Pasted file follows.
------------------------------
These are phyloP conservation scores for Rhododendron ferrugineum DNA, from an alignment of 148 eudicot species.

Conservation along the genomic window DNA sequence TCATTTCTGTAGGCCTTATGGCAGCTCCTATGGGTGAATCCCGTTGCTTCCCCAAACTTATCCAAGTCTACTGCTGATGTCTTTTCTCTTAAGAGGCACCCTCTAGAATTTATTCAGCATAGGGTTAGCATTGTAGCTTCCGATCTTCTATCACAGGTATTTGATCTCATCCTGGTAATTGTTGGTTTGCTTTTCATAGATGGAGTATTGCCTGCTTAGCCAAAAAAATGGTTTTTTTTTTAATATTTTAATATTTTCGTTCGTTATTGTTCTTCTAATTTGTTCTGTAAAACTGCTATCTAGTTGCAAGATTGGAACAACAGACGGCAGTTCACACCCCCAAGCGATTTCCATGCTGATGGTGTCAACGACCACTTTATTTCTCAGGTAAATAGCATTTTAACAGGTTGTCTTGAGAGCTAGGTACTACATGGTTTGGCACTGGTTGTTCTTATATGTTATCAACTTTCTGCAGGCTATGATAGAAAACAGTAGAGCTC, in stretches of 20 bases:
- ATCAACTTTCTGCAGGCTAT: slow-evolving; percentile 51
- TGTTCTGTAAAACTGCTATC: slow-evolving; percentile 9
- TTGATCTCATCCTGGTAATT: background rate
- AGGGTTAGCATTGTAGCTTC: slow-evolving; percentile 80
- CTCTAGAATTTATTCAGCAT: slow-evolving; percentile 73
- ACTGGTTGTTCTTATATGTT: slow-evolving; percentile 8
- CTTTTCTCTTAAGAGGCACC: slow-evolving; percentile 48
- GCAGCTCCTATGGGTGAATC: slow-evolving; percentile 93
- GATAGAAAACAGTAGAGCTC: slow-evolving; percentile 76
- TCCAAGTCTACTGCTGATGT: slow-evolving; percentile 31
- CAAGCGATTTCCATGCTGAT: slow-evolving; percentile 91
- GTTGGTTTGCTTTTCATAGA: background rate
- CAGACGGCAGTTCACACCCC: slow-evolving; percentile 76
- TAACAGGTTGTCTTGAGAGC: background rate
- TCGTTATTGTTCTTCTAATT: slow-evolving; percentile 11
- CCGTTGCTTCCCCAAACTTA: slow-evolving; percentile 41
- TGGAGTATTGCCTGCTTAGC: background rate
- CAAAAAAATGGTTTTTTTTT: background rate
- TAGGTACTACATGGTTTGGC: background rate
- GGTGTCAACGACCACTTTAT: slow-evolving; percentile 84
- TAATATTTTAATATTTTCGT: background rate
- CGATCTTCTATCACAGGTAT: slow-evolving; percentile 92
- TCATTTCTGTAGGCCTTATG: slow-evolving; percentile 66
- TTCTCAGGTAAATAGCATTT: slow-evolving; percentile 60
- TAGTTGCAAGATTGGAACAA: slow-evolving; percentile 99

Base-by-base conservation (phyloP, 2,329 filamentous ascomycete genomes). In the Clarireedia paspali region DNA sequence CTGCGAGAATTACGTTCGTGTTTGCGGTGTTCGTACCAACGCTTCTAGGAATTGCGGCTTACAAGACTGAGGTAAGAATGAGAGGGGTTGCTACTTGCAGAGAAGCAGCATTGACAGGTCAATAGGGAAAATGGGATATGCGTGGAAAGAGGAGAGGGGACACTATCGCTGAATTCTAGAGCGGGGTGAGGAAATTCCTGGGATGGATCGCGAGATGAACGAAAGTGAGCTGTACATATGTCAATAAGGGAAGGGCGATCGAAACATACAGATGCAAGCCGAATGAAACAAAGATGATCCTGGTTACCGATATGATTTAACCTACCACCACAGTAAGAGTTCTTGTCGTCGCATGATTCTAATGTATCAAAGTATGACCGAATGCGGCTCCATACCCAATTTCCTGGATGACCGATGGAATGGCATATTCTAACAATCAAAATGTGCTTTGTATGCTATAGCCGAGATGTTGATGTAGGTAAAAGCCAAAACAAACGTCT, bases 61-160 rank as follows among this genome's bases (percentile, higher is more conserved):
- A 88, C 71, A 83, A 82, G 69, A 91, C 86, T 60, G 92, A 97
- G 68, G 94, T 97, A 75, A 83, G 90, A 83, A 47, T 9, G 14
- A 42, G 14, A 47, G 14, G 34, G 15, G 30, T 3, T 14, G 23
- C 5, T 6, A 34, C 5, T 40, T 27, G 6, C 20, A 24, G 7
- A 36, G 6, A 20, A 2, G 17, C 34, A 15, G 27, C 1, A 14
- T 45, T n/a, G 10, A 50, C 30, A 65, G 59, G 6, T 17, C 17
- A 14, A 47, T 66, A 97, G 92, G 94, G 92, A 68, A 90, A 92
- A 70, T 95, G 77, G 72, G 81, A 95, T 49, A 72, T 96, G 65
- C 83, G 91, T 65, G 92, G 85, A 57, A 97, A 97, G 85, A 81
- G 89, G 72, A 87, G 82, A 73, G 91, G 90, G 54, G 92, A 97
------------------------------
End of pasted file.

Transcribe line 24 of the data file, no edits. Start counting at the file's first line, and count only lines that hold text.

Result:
- CGATCTTCTATCACAGGTAT: slow-evolving; percentile 92